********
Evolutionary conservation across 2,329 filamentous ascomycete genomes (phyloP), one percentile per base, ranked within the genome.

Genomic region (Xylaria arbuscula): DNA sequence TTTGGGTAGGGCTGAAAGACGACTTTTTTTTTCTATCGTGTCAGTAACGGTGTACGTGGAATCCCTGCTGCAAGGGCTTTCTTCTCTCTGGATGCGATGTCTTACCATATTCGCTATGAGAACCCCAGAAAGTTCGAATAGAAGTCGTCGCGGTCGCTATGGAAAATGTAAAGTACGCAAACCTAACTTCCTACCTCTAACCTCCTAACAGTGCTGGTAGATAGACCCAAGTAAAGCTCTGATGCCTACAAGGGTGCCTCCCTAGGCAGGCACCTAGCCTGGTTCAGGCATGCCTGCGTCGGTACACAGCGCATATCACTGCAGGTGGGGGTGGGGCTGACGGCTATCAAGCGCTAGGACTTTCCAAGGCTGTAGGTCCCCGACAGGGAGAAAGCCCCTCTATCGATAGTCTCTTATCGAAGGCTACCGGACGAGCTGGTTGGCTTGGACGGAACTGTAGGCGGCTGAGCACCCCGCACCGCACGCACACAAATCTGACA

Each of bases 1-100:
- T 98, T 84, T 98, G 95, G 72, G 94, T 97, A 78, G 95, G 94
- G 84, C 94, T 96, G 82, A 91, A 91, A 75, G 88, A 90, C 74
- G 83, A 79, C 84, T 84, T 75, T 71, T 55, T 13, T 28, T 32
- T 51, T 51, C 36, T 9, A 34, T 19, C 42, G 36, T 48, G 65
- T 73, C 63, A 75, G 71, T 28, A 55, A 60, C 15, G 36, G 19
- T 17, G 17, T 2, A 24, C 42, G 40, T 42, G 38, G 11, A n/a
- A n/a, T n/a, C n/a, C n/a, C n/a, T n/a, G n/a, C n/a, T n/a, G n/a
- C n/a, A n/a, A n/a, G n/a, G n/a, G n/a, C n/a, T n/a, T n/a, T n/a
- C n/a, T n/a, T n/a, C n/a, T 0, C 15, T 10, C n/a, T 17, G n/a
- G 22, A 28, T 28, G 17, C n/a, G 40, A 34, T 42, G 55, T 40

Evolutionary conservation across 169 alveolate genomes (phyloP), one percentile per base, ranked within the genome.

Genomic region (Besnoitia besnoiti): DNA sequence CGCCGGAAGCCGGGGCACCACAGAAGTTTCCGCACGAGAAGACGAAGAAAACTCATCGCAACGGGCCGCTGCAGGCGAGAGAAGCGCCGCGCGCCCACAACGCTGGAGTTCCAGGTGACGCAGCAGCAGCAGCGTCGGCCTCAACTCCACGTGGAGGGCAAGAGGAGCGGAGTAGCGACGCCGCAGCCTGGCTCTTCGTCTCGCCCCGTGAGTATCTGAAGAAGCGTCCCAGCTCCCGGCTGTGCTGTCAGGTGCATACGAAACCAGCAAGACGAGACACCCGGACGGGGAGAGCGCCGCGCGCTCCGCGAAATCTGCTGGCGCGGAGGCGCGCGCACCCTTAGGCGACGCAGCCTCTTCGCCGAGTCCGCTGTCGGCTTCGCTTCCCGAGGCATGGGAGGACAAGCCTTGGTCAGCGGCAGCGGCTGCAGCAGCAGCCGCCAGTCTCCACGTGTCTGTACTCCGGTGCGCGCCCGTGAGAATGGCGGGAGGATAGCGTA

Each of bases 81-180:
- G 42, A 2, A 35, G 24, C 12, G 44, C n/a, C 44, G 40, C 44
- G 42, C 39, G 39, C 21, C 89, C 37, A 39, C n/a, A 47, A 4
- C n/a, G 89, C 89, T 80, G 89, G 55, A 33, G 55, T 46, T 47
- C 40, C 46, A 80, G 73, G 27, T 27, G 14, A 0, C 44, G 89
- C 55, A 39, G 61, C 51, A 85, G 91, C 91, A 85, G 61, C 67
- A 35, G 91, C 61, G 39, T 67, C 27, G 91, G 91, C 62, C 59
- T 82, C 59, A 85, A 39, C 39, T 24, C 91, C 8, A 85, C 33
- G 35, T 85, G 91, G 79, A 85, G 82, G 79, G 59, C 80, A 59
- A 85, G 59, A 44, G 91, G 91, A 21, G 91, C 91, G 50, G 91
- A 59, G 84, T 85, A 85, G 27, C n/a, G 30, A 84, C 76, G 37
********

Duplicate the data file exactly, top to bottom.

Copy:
Evolutionary conservation across 2,329 filamentous ascomycete genomes (phyloP), one percentile per base, ranked within the genome.

Genomic region (Xylaria arbuscula): DNA sequence TTTGGGTAGGGCTGAAAGACGACTTTTTTTTTCTATCGTGTCAGTAACGGTGTACGTGGAATCCCTGCTGCAAGGGCTTTCTTCTCTCTGGATGCGATGTCTTACCATATTCGCTATGAGAACCCCAGAAAGTTCGAATAGAAGTCGTCGCGGTCGCTATGGAAAATGTAAAGTACGCAAACCTAACTTCCTACCTCTAACCTCCTAACAGTGCTGGTAGATAGACCCAAGTAAAGCTCTGATGCCTACAAGGGTGCCTCCCTAGGCAGGCACCTAGCCTGGTTCAGGCATGCCTGCGTCGGTACACAGCGCATATCACTGCAGGTGGGGGTGGGGCTGACGGCTATCAAGCGCTAGGACTTTCCAAGGCTGTAGGTCCCCGACAGGGAGAAAGCCCCTCTATCGATAGTCTCTTATCGAAGGCTACCGGACGAGCTGGTTGGCTTGGACGGAACTGTAGGCGGCTGAGCACCCCGCACCGCACGCACACAAATCTGACA

Each of bases 1-100:
- T 98, T 84, T 98, G 95, G 72, G 94, T 97, A 78, G 95, G 94
- G 84, C 94, T 96, G 82, A 91, A 91, A 75, G 88, A 90, C 74
- G 83, A 79, C 84, T 84, T 75, T 71, T 55, T 13, T 28, T 32
- T 51, T 51, C 36, T 9, A 34, T 19, C 42, G 36, T 48, G 65
- T 73, C 63, A 75, G 71, T 28, A 55, A 60, C 15, G 36, G 19
- T 17, G 17, T 2, A 24, C 42, G 40, T 42, G 38, G 11, A n/a
- A n/a, T n/a, C n/a, C n/a, C n/a, T n/a, G n/a, C n/a, T n/a, G n/a
- C n/a, A n/a, A n/a, G n/a, G n/a, G n/a, C n/a, T n/a, T n/a, T n/a
- C n/a, T n/a, T n/a, C n/a, T 0, C 15, T 10, C n/a, T 17, G n/a
- G 22, A 28, T 28, G 17, C n/a, G 40, A 34, T 42, G 55, T 40

Evolutionary conservation across 169 alveolate genomes (phyloP), one percentile per base, ranked within the genome.

Genomic region (Besnoitia besnoiti): DNA sequence CGCCGGAAGCCGGGGCACCACAGAAGTTTCCGCACGAGAAGACGAAGAAAACTCATCGCAACGGGCCGCTGCAGGCGAGAGAAGCGCCGCGCGCCCACAACGCTGGAGTTCCAGGTGACGCAGCAGCAGCAGCGTCGGCCTCAACTCCACGTGGAGGGCAAGAGGAGCGGAGTAGCGACGCCGCAGCCTGGCTCTTCGTCTCGCCCCGTGAGTATCTGAAGAAGCGTCCCAGCTCCCGGCTGTGCTGTCAGGTGCATACGAAACCAGCAAGACGAGACACCCGGACGGGGAGAGCGCCGCGCGCTCCGCGAAATCTGCTGGCGCGGAGGCGCGCGCACCCTTAGGCGACGCAGCCTCTTCGCCGAGTCCGCTGTCGGCTTCGCTTCCCGAGGCATGGGAGGACAAGCCTTGGTCAGCGGCAGCGGCTGCAGCAGCAGCCGCCAGTCTCCACGTGTCTGTACTCCGGTGCGCGCCCGTGAGAATGGCGGGAGGATAGCGTA

Each of bases 81-180:
- G 42, A 2, A 35, G 24, C 12, G 44, C n/a, C 44, G 40, C 44
- G 42, C 39, G 39, C 21, C 89, C 37, A 39, C n/a, A 47, A 4
- C n/a, G 89, C 89, T 80, G 89, G 55, A 33, G 55, T 46, T 47
- C 40, C 46, A 80, G 73, G 27, T 27, G 14, A 0, C 44, G 89
- C 55, A 39, G 61, C 51, A 85, G 91, C 91, A 85, G 61, C 67
- A 35, G 91, C 61, G 39, T 67, C 27, G 91, G 91, C 62, C 59
- T 82, C 59, A 85, A 39, C 39, T 24, C 91, C 8, A 85, C 33
- G 35, T 85, G 91, G 79, A 85, G 82, G 79, G 59, C 80, A 59
- A 85, G 59, A 44, G 91, G 91, A 21, G 91, C 91, G 50, G 91
- A 59, G 84, T 85, A 85, G 27, C n/a, G 30, A 84, C 76, G 37